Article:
The polymerization may be carried out in either the gaseous phase or the liquid phase. When the polymerization is performed in the liquid phase, it can be effected on a liquid monomer in an inactive hydrocarbon such as normal butane, iso-butane, normal pentane, iso-pentane, hexane, heptane, octane, cyclohexane, benzene, toluene, or xylene. The polymerization temperature falls generally in the range of -80° C. to +150° C., preferably in the range of 40° C. to 120° C. The polymerization pressure is sufficient in the range of 1 to 60 atmospheres. Adjustment of the molecular weight of the polymer to be obtained is attained by causing the polymerization to proceed in the presence of hydrogen or other known molecular weight adjusting agents. The amount of the other olefin with which the olefin is copolymerized generally is not allowed to exceed 30% by weight and preferably is selected in the range of 0.3 to 15% by weight. The polymerization by the catalyst system of this invention can be carried out continuously or batchwise under those conditions which are generally adopted for the purpose of polymerization. The copolymerization may be performed in one step or in two or more split steps.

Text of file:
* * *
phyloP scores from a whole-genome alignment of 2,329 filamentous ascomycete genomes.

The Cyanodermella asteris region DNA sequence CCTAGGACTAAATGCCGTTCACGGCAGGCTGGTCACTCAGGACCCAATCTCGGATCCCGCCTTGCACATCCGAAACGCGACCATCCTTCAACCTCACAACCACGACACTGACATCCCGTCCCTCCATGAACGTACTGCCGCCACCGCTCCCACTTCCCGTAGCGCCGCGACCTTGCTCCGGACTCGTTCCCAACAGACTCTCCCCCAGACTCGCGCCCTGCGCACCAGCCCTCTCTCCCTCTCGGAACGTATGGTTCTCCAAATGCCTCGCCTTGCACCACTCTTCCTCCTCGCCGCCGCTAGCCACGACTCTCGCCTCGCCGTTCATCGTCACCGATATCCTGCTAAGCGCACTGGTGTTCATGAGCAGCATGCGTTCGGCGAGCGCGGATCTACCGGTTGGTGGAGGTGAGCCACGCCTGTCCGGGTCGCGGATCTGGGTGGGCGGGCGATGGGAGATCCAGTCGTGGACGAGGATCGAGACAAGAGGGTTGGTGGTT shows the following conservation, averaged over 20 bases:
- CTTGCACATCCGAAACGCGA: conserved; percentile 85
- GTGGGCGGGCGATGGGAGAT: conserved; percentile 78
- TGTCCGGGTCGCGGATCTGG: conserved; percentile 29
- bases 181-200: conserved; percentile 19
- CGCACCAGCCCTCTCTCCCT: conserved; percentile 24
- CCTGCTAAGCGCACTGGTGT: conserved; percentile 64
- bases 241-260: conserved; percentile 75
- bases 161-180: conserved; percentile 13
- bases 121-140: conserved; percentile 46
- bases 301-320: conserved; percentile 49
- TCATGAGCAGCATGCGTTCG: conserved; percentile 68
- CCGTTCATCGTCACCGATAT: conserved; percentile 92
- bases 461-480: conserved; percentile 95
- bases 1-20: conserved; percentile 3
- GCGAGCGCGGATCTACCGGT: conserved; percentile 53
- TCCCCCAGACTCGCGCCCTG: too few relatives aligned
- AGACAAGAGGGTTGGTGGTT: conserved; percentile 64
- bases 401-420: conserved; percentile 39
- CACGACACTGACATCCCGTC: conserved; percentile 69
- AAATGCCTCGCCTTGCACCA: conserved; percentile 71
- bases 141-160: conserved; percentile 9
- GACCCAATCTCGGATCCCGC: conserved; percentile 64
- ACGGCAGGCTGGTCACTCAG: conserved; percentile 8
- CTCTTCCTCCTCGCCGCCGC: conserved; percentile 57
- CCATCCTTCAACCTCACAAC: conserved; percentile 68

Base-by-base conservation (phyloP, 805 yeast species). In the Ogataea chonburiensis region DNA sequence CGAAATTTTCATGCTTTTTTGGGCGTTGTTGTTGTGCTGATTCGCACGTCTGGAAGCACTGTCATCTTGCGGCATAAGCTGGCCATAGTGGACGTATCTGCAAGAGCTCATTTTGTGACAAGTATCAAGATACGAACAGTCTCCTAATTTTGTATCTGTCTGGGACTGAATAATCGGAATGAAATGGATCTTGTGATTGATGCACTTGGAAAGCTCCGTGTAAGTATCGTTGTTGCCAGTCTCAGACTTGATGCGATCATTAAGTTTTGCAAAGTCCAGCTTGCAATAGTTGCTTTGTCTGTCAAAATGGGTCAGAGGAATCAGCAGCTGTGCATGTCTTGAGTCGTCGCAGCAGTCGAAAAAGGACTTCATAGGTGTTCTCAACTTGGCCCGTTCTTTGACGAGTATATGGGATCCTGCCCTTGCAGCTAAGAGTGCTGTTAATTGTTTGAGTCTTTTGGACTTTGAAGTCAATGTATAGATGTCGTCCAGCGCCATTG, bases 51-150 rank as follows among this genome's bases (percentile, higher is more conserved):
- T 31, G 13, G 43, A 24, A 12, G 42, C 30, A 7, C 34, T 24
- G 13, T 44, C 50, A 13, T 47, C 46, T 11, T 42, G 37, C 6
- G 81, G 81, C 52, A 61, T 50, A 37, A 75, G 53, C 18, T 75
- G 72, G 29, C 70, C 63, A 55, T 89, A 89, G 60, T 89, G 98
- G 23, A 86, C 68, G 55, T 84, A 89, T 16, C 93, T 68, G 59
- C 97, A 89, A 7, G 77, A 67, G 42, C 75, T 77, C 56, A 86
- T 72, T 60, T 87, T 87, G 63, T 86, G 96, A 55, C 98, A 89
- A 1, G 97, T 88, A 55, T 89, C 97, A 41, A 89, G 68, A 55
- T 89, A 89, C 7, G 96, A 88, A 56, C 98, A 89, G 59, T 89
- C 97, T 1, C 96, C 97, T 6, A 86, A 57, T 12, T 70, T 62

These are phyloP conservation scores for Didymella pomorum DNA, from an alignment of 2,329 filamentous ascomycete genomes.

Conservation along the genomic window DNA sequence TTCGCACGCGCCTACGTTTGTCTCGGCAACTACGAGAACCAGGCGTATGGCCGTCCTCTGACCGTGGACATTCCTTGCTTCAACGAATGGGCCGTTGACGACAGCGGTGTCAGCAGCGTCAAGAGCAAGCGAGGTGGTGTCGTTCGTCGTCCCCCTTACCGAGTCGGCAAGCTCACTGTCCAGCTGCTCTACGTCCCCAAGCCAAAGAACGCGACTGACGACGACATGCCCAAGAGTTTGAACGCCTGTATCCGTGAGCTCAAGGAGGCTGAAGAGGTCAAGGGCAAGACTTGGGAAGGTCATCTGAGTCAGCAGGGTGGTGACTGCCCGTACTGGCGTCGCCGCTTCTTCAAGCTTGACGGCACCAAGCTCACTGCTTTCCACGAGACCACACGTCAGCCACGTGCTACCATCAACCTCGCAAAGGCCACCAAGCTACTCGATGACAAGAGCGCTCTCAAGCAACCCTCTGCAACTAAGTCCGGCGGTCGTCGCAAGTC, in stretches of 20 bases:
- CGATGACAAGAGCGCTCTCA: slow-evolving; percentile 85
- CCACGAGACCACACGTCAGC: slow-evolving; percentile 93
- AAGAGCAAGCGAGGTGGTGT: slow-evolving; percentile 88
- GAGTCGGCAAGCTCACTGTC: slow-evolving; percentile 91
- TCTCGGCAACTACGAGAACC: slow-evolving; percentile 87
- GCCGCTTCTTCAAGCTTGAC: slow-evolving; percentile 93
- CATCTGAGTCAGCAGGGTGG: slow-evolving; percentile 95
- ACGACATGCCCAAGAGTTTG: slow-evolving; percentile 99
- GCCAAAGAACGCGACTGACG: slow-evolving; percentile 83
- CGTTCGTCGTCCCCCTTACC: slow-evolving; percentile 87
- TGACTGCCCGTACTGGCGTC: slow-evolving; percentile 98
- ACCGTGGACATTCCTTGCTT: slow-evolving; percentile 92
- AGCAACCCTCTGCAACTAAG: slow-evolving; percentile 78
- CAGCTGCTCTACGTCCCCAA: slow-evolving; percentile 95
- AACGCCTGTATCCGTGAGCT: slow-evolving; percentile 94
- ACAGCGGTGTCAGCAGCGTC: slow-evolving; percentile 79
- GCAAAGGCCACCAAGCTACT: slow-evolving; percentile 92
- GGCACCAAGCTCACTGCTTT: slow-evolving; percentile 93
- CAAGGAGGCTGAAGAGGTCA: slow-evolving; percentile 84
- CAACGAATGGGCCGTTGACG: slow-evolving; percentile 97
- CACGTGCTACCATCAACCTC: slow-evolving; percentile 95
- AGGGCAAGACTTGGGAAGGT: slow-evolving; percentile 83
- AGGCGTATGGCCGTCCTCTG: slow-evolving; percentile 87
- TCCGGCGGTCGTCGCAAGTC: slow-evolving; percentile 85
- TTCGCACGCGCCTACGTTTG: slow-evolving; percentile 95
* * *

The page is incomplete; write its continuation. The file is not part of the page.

The catalyst component of the present invention functions effectively as a catalyst for the production of a polyolefin, particularly isotactic polypropylene, a random copolymer of ethylene and propylene, and a block copolymer of ethylene and propylene.
The polymerization catalyst using the catalyst component of the present invention possesses high polymerization activity and high stereoregularity and permits the high polymerization activity to be retained long during the course of the polymerization. The olefin polymer powder consequently obtained has high bulk density. The polymer powder abounds with fluidity.
Now, the present invention will be described more specifically below with reference to the examples and applied examples. This invention is not limited to the working examples. The percents (%) mentioned in the examples and applied examples are percents by weight unless otherwise specified.
The heptane insolubles content (hereinafter referred to as "HI") which shows the proportion of crystalline polymer to the whole of a given polymer represents the residue after 6 hours' extraction of the polymer with boiling n-heptane in an improved version of Soxhlet extracter. The melt flow rate (MFR) and the melt index (MI) represent the values determined in accordance with ASTM D-1238. The bulk density represents the value determined by the method A defined in ASTM D-1895-69.